Cellular membranes are crucial host components utilized by positive-strand RNA viruses for replication of their genomes. Published studies have suggested that the synthesis and distribution of membrane lipids are particularly important for the assembly and function of positive-strand RNA virus replication complexes. However, the impact of specific lipid metabolism pathways in this process have not been well defined, nor have potential changes in lipid expression associated with positive-strand RNA virus replication been examined in detail. In this study we used parallel and complementary global and targeted approaches to examine the impact of lipid metabolism on the replication of the well-studied model Alphanodavirus Flock House virus (FHV). We found that FHV RNA replication in cultured Drosophila S2 cells stimulated the transcriptional upregulation of several lipid metabolism genes, and was also associated with increased phosphatidylcholine accumulation with preferential increases in lipid molecules with longer and unsaturated acyl chains. Furthermore, targeted RNA interference-mediated downregulation of candidate glycerophospholipid metabolism genes revealed a functional role of several genes in virus replication. In particular, we found that downregulation of Cct1 or Cct2, which encode essential enzymes for phosphatidylcholine biosynthesis, suppressed FHV RNA replication. These results indicate that glycerophospholipid metabolism, and in particular phosphatidylcholine biosynthesis, plays an important role in FHV RNA replication. Furthermore, they provide a framework in which to further explore the impact of specific steps in lipid metabolism on FHV replication, and potentially identify novel cellular targets for the development of drugs to inhibit positive-strand RNA viruses.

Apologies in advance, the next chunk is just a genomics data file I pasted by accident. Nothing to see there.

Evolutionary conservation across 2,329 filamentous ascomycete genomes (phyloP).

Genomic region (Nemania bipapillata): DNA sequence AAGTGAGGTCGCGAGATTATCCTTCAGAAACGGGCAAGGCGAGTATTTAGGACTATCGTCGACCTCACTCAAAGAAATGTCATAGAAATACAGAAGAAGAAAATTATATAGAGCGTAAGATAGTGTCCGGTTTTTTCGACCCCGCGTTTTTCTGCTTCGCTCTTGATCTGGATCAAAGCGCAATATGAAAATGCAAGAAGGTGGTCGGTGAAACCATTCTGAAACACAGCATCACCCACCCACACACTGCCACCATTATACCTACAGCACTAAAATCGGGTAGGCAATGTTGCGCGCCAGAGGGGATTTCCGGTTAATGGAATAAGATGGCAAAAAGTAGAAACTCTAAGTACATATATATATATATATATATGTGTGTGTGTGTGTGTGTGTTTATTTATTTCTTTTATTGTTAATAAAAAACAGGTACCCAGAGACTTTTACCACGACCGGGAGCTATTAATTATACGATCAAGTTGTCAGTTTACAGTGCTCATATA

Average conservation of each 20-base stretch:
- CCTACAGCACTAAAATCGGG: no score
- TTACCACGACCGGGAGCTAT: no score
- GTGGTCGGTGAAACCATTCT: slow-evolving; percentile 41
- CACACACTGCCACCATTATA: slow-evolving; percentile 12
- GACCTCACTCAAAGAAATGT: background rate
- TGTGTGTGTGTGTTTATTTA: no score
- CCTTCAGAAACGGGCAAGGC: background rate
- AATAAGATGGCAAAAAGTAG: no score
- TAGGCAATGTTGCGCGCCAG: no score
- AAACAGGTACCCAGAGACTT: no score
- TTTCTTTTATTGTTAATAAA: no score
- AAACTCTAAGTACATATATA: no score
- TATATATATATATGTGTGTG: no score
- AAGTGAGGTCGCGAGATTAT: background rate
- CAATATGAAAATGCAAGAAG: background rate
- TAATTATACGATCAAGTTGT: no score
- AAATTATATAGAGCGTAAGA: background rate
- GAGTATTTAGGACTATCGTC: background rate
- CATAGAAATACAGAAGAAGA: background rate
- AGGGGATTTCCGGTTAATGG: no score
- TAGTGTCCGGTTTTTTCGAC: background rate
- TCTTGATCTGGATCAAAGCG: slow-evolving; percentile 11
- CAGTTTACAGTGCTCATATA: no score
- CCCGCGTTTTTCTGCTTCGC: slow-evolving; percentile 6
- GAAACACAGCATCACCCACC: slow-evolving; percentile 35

L. Andrew Ball – One of the best experts on this subject based on the ideXlab platform.

  • Virions of Pariacoto virus contain a minor protein translated from the second AUG codon of the capsid protein open reading frame.
    Journal of General Virology, 2003
    Co-Authors: Karyn N. Johnson, L. Andrew Ball

    Abstract:

    Virions of the Alphanodavirus Pariacoto virus (PaV) have T=3 icosahedral symmetry and are assembled from multiple copies of a precursor protein that is cleaved into two mature capsid proteins after assembly. The crystal structure of PaV shows that the N-terminal similar to30 amino acid residues of the subunits surrounding the 5-fold axes interact extensively with icosahedrally ordered regions of the encapsidated positive-sense genomic RNAs. We found that wild-type PaV particles also contain a minor capsid protein that is truncated by 24 residues at its N terminus. Reverse genetic experiments showed that translation of this protein initiated at the second AUG of the capsid protein open reading frame. When either the longer or shorter version of the capsid protein was expressed independently of the other, it assembled into virus particles and underwent maturational cleavage. Virions that lacked the shorter capsid protein retained infectivity for cultured insect cells and Galleria mellonella larvae.